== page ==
Here's a bag from last year, being used at the hotel. And a group of volunteers helping set up the bookstore. Cara Putman, Camy Tang, Stuart Stockton and Tiff Stockton.
The wonderful advisory board: Brandilyn Collins, Rachel Hauck, Gail Martin, Randy Ingermanson, Deb Raney, and Colleen Coble. And then Deb Raney, Tamera Alexander, and Brandilyn Collins.
James Scott Bell, Robin, Cara, and Margie Lawson Friday in the presidential suite. Mama Ruth and Brandilyn.
Last photos... for now :-)
Then, over 100 writers came in for the general early bird session with Margie Lawson. Her Creating Character Emotion was packed with published and unpublished authors who left with all kinds of tools, tips, and ideas for kicking their writing up another level.
At 3:30, the opening session started with worship. If you haven't experienced it, just know that I would come for the worship alone. It is such a time to pull away and focus on God and His heart. That was followed by a crazy skit that introduced the operating board and advisory board. The actors nailed us! And had the audience laughing at their portrayals.
After a quick break, we launched into the agent and editor panels. New this year, look for video bites from them on the website. We'll update you as they are posted. The agents and editors are clamoring for stories that will move them. That are well written. And that have passion in them.
Then we had a sit-down dinner followed by James Scott Bell's opening keynote. He challenged us to 1) write books that are about something, 2) write from our passion, and 3) know our craft. The world is in need of authors who are writing about the reality of our world, but with that reality filtered through our passions. Think of the fellowship of the burning hearts. Our hearts should so burn with the passion that God has planted in each of us that it overflows into our writing.
The late night chats tonight were hosted by the different houses and agents. There's so much going on!
Wednesday, September 19, 2007
As earthquakes, fire, disease, and floods pummel the earth, its citizens watch in horror. But in the darkness there is hope – an anonymous but powerful hero the public calls “Guardian” emerges from the wreckage. He is one of the chosen few who walk the earth with extraordinary powers, determined to uncover the secret behind the world-shattering disasters. But signs of an ancient prophecy coming true push the world even further to the brink.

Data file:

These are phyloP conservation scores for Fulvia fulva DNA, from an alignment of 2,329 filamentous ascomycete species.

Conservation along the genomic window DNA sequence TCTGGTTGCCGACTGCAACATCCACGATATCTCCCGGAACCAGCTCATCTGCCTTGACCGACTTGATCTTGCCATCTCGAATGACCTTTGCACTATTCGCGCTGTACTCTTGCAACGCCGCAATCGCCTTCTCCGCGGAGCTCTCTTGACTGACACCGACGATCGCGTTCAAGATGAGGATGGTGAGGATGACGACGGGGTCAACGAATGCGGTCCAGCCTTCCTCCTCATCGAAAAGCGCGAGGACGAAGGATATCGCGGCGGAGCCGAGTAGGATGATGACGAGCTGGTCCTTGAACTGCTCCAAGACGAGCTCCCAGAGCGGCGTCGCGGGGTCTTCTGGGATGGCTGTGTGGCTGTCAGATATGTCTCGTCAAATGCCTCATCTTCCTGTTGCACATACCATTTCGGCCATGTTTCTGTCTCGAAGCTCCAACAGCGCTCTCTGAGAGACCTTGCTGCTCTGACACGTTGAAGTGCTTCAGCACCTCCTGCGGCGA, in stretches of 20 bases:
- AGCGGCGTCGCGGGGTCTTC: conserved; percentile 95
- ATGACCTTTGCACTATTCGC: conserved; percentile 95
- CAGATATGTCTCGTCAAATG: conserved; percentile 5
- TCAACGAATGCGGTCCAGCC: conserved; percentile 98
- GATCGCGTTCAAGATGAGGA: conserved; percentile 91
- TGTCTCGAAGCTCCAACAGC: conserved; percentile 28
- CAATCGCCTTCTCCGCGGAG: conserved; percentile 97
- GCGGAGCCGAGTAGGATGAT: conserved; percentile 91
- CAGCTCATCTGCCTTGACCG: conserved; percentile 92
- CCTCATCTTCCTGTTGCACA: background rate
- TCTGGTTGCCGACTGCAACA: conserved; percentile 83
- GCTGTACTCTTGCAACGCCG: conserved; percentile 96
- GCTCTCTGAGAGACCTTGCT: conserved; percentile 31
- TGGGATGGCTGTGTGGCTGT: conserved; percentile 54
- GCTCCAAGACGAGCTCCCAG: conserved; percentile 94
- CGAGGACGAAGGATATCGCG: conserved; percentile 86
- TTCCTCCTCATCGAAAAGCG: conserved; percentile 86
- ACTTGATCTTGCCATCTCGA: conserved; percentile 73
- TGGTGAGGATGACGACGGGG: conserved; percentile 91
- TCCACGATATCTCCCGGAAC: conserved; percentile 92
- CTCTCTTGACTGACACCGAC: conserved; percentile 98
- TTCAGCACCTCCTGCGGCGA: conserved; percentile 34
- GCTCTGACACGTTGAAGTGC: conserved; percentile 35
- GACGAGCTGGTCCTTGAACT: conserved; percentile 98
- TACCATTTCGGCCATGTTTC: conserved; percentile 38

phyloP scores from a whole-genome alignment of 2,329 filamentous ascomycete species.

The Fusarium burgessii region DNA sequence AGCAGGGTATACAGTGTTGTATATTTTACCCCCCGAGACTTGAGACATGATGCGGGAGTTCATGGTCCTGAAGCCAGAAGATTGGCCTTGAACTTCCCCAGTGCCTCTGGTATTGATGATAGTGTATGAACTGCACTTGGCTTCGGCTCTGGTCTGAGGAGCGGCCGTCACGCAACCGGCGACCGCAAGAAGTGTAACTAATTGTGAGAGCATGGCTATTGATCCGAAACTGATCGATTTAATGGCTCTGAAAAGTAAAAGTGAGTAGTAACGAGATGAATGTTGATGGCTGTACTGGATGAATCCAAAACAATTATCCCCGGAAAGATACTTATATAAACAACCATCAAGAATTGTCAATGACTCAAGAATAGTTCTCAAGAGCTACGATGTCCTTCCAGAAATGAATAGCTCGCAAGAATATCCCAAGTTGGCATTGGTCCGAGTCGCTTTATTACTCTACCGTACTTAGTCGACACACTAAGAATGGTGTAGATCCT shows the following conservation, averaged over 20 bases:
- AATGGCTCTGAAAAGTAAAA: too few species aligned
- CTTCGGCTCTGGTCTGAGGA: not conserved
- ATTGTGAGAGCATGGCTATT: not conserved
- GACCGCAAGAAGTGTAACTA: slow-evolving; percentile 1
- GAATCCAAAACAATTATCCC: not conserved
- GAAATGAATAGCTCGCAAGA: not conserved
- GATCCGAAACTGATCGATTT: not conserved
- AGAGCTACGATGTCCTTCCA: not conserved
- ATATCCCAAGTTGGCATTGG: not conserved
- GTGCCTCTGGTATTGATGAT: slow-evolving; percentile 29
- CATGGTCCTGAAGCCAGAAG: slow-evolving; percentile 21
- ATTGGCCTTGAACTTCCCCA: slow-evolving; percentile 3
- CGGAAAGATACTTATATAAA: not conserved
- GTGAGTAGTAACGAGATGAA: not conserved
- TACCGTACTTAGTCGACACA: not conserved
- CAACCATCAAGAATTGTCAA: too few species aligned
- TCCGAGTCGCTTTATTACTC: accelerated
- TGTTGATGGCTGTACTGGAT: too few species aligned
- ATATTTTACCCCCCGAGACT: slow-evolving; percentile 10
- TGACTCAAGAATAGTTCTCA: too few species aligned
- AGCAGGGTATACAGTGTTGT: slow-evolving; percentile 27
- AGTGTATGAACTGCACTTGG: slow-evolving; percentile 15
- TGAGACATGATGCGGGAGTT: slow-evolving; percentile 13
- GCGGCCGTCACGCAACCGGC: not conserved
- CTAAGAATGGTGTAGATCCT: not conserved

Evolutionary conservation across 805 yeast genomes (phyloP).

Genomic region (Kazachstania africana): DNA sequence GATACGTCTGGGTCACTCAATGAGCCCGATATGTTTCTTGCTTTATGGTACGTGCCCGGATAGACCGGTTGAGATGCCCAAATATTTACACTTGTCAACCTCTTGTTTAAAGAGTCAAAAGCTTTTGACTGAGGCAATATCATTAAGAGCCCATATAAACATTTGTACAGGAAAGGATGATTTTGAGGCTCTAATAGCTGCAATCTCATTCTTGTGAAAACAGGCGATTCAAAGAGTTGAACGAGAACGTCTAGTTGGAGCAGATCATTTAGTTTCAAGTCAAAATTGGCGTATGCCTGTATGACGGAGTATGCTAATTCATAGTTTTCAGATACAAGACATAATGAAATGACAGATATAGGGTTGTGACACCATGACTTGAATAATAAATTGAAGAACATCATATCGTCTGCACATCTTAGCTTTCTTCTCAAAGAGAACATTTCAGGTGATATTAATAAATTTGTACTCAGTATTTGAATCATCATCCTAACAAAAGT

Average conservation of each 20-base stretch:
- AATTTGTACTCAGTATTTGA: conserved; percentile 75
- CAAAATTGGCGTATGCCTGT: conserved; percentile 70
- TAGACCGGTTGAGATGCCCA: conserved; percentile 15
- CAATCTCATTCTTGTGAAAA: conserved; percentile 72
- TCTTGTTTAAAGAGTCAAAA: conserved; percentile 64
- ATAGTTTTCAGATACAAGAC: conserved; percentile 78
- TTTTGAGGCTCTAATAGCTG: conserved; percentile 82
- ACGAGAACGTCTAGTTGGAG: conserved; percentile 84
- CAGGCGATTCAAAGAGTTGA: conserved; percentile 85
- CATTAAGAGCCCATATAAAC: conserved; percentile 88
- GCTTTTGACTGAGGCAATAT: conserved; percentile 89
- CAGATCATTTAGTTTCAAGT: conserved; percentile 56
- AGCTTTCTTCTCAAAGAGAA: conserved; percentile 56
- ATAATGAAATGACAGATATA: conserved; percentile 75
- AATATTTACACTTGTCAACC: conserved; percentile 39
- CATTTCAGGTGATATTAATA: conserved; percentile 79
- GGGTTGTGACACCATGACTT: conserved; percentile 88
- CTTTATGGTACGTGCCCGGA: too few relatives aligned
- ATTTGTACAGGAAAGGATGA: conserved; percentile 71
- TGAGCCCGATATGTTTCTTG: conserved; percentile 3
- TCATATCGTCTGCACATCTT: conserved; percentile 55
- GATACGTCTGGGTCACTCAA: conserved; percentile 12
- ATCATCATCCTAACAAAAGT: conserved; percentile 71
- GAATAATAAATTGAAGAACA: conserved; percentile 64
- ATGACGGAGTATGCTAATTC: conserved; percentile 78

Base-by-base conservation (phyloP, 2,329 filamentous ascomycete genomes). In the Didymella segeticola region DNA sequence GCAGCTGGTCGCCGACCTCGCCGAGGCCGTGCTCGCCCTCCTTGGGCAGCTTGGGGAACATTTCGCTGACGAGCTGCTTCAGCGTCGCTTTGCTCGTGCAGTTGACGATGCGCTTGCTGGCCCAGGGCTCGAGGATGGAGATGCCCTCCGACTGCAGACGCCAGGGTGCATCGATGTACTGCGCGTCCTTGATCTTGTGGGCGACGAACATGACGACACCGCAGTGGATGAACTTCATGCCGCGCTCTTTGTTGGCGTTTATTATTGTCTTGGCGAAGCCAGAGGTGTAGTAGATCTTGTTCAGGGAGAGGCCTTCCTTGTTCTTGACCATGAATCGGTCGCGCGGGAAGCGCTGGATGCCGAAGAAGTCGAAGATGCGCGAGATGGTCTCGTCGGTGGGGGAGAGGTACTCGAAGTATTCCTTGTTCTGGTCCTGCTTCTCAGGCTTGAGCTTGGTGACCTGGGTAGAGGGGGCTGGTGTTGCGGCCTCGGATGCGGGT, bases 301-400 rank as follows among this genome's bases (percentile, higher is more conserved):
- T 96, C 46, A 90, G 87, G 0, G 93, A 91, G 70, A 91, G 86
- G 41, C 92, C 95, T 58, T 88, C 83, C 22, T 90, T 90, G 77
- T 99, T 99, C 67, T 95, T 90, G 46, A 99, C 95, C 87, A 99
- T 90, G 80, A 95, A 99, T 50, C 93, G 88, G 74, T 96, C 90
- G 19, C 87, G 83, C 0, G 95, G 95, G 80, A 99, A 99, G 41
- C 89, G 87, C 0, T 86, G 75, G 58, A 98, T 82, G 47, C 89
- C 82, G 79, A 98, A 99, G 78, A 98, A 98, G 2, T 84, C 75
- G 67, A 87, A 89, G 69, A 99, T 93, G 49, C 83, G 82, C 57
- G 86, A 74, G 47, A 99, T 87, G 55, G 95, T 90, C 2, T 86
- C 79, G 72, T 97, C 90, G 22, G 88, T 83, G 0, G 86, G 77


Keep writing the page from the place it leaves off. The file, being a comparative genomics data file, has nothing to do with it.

Fearless is the second installment in the three-part Dominion trilogy. The author describes Fearless as chapter two of three, and I agree. All the characters and plotlines from Relentless continue here, but don’t end. The story builds to a crescendo and left me wanting more.
Fearless focuses on the story of Grant Borrows and his team of Loci. Each of these individuals have unique powers or abilities. Grant can move things just by thinking the action, Lexi can sense people’s emotions and change them, Hector can heal people from injuries but not illnesses with a touch, Fletcher processes information three times faster than the average human, and there are many more. The connecting symbol of these “superheroes” is that they each have been shifted and have a ring.
While this book is filled with heroic moments, it also contains glimpses into the superheroes fears and backgrounds. They aren’t cardboard cut-outs who perform stunts and then leave for the next grand adventure. Instead, you see the effects of everything they are doing. And the point of view could best be described as omniscient; it’s the rare chapter that stays in one character’s perspective for the whole chapter. Instead, you often get a view of the situation from a couple people without clear breaks. Yet, unlike many books, it didn’t distract me, but worked well to keep me connected with multiple characters and keep the action moving.
The pacing in this book is quick. I read it in less than a day, while doing things other than read. The chapters are quick reads, teasing you into just one more. Because this is an action/fantasy/thriller, the plot races with quick points to collect your breath before hurtling into the next danger.
I’m not a huge comic book hero fan. I fully expect my husband to love this book, but I wasn’t sure what I would think. I haven’t seen Fantastic Four, dreaded going to Transformers, and find parts of the Spiderman movies too … fantastic for me (though I’ve ultimately enjoyed all three). So I really didn’t know what I would think of Fearless. Could I enjoy it even if it moved outside reality with its superhero themes? Would I make it past page 40 enjoying the ride? Would I care about the characters and what happened to them?
The answers to these questions was a resounding yes. Even though I have not read Relentless, the first act, and felt at a slight disadvantage at times in the book, I thoroughly enjoyed the book. The prophecy subplot had tones of the Da Vinci Code – only much better written. All the elements of a great thriller are in place: characters you root for, crisis of epic proportions that require larger than life answers, and questions that keep the pages turning late into the night.
Because Fearless builds on Relentless, without taking the time to explain how, my one regret is not reading Relentless first. I’m headed to the bookstore to get that book this week.
Tuesday, September 18, 2007
First, it’s the only conference that focuses exclusively on fiction. Since that's what I write, it's a good place to be.
Second, at it’s opening session last year, I received my very first book contract. I will never forget that experience. And can't wait to watch someone else get that blessing this year.